Georgia: Snapshot

We’re strolling through the red clay hills of northern Georgia, a landscape familiar to anyone who saw the movie “Gone with the Wind.” It’s an early morning in May, a quintessential spring day. Or is it? I’m Jim Metzner, and this is the Pulse of the Planet, presented by DuPont. We’re with Jeff Jackson, a wildlife expert at the University of Georgia.

“Spring here starts at the winter solstice and we have all kinds of changes that you could call spring and now a lot of those things are fading away. The trees, nearly all of them, are in full leaf, so I’d call it summer.”

Perhaps the convenience of dividing up the year into separate seasons isn’t really all that true to life.

“The way I look at it is, each morning is unique in the 365 days of the year. There are no two exactly the same, and at this time of year it’s a good time of year for birds. And if you get up in the dark the way I did this morning, got out on the steps, at a certain point we heard whippoorwills, then we heard the last of the whippoorwills, also during the dark the barred owls, the yellow-breasted chat, then coming on were cardinals and wood peewees and wood thrushes and we gradually get more and more and until finally you can’t sort out all these noises, there are so many. But that’s today. If we do this again, in six weeks, it’ll be hard to hear all these birds, because of all the insects, we’ll hear katydids at night, we’ll hear cicadas in the day. So it’s kinda like photograph, you can’t sort of see spring all at one time. You’re catching just a little snapshot of it, and today we’re seeing it the way it is on this particular piece of land.”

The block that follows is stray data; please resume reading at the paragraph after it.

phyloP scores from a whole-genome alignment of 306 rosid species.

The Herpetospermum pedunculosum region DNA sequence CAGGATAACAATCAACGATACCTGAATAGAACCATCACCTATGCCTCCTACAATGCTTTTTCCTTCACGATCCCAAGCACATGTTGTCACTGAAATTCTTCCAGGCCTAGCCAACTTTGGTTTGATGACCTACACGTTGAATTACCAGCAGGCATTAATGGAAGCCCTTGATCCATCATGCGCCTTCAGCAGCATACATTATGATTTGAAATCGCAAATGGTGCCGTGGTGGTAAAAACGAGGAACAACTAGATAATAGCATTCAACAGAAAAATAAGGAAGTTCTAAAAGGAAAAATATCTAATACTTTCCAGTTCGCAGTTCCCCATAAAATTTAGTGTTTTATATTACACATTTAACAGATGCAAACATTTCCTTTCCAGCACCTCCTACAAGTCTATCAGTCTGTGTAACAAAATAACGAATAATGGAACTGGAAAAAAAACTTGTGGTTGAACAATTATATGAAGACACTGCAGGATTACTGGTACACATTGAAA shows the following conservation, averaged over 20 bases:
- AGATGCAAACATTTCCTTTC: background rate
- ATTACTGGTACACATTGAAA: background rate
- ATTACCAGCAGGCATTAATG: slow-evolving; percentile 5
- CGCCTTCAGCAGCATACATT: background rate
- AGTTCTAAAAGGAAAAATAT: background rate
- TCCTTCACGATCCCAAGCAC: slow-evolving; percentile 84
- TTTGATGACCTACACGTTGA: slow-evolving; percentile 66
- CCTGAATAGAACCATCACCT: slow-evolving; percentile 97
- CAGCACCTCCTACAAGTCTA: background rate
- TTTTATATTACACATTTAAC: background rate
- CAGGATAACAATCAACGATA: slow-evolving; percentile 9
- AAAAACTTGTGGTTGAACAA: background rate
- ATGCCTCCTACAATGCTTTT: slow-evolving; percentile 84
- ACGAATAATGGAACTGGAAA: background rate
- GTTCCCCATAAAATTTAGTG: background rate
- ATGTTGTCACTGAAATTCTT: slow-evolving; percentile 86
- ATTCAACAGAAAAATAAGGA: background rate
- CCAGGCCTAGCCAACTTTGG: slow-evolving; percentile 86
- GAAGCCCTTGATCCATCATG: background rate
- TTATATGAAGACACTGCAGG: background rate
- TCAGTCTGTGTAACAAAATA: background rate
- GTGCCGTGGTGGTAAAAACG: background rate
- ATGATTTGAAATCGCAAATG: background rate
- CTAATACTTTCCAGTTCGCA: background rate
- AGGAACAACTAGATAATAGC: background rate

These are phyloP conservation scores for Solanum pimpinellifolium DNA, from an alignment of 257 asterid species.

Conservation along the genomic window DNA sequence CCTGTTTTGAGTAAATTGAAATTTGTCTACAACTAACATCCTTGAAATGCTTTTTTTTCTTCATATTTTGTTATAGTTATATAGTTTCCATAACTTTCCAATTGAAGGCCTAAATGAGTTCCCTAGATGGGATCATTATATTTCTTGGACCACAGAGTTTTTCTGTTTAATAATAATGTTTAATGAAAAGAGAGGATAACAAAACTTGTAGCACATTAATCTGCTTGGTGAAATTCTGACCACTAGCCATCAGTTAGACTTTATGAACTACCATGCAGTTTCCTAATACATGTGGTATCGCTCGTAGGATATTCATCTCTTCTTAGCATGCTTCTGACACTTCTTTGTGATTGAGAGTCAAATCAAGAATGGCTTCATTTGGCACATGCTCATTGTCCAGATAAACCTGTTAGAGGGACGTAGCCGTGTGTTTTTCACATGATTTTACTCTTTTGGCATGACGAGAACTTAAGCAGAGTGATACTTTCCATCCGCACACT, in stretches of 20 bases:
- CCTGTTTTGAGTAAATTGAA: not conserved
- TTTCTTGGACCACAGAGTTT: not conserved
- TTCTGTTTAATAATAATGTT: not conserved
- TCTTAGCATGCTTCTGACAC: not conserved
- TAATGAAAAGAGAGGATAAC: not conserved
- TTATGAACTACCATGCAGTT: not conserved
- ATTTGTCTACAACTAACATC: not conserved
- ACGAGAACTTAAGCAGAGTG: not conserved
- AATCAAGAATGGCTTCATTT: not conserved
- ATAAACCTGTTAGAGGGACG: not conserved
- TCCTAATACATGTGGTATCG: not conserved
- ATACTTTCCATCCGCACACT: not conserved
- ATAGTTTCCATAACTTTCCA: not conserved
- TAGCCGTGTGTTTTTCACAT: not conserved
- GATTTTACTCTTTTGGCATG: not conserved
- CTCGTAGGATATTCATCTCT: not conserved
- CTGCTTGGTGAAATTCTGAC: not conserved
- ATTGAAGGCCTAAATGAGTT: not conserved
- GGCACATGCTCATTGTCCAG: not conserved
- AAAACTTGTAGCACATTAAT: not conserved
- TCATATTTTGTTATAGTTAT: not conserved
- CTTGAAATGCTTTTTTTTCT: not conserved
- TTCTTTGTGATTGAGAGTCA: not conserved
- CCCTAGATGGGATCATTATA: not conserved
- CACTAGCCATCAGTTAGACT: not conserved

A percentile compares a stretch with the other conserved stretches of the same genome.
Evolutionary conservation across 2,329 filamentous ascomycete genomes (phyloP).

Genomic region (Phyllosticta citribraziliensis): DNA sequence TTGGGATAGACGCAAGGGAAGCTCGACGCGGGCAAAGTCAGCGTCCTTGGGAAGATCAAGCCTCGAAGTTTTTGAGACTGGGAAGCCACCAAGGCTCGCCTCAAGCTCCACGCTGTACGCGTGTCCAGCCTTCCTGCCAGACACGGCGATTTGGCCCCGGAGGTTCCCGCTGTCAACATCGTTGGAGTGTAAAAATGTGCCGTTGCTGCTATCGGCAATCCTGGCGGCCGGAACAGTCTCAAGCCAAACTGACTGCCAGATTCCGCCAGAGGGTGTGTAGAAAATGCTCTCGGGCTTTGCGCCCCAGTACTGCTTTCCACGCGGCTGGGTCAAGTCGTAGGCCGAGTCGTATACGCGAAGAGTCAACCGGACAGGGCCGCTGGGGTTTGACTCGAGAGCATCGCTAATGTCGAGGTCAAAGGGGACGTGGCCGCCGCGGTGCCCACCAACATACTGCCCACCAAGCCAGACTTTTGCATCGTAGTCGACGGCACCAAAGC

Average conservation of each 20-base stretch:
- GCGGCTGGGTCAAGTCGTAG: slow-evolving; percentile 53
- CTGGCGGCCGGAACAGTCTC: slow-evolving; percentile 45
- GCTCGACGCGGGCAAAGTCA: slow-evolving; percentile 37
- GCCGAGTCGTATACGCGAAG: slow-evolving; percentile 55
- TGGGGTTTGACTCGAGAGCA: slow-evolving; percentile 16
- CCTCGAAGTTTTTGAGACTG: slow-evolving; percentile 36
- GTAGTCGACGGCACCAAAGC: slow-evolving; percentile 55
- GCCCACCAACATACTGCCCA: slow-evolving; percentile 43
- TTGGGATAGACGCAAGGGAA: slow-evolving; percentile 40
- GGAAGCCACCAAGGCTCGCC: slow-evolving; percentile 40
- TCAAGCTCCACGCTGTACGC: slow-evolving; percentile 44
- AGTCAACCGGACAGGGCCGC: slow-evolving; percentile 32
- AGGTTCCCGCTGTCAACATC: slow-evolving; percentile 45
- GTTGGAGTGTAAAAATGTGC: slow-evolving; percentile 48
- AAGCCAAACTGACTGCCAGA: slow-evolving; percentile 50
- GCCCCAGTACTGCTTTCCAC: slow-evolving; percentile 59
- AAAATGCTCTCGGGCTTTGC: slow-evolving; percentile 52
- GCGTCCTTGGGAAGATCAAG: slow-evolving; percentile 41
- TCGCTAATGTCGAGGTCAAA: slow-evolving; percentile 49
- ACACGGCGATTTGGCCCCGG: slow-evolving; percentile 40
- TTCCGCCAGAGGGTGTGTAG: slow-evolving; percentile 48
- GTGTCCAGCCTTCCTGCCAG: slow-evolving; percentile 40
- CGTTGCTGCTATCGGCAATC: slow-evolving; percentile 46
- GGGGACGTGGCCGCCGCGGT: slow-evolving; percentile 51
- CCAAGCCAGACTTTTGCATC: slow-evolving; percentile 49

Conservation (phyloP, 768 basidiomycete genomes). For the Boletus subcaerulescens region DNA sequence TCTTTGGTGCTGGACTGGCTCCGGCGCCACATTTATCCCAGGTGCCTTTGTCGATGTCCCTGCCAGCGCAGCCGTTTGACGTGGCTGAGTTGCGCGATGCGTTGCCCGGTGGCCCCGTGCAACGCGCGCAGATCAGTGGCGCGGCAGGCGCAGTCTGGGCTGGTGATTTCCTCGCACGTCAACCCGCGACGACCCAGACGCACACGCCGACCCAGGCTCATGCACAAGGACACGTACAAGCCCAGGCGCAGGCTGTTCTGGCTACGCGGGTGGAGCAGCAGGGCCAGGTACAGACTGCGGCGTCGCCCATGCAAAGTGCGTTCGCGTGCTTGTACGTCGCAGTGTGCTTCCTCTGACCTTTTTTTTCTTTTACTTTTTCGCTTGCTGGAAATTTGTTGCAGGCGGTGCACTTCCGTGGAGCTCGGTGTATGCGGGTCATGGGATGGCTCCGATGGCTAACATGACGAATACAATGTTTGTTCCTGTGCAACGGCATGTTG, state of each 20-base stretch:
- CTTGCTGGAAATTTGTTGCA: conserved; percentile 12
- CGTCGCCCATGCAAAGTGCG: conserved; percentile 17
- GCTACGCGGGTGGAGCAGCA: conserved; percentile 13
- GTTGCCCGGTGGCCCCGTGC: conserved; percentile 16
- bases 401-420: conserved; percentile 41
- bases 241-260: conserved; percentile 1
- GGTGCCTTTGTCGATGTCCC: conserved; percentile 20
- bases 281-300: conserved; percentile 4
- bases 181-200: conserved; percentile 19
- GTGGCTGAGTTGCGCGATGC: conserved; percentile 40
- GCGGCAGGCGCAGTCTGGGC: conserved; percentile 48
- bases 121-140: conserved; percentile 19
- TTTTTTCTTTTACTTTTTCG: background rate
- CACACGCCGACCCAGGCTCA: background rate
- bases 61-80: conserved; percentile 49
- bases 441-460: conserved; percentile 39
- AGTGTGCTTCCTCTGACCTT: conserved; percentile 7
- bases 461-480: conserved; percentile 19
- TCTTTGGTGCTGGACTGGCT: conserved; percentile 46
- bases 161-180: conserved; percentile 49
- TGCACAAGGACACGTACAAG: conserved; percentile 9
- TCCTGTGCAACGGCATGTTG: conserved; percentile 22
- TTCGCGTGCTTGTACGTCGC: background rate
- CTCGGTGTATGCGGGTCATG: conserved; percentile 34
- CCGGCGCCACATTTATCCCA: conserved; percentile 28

Pulse of the Planet is presented by DuPont, bringing you the miracles of science, with additional support provided by the National Endowment for the Humanities. I’m Jim Metzner.

Georgia: Snapshot

A Georgia wildlife expert demonstrates that there's no "typical" spring morning. What you see and hear in at any given moment is just a snapshot of a constantly changing world.
Air Date:05/12/2000
Scientist:
Transcript:

We're strolling through the red clay hills of northern Georgia, a landscape familiar to anyone who saw the movie "Gone with the Wind." It's an early morning in May, a quintessential spring day. Or is it? I'm Jim Metzner, and this is the Pulse of the Planet, presented by DuPont. We're with Jeff Jackson, a wildlife expert at the University of Georgia.

"Spring here starts at the winter solstice and we have all kinds of changes that you could call spring and now a lot of those things are fading away. The trees, nearly all of them, are in full leaf, so I'd call it summer."

Perhaps the convenience of dividing up the year into separate seasons isn't really all that true to life.

"The way I look at it is, each morning is unique in the 365 days of the year. There are no two exactly the same, and at this time of year it's a good time of year for birds. And if you get up in the dark the way I did this morning, got out on the steps, at a certain point we heard whippoorwills, then we heard the last of the whippoorwills, also during the dark the barred owls, the yellow-breasted chat, then coming on were cardinals and wood peewees and wood thrushes and we gradually get more and more and until finally you can't sort out all these noises, there are so many. But that's today. If we do this again, in six weeks, it'll be hard to hear all these birds, because of all the insects, we'll hear katydids at night, we'll hear cicadas in the day. So it's kinda like photograph, you can't sort of see spring all at one time. You're catching just a little snapshot of it, and today we're seeing it the way it is on this particular piece of land."

Pulse of the Planet is presented by DuPont, bringing you the miracles of science, with additional support provided by the National Endowment for the Humanities. I'm Jim Metzner.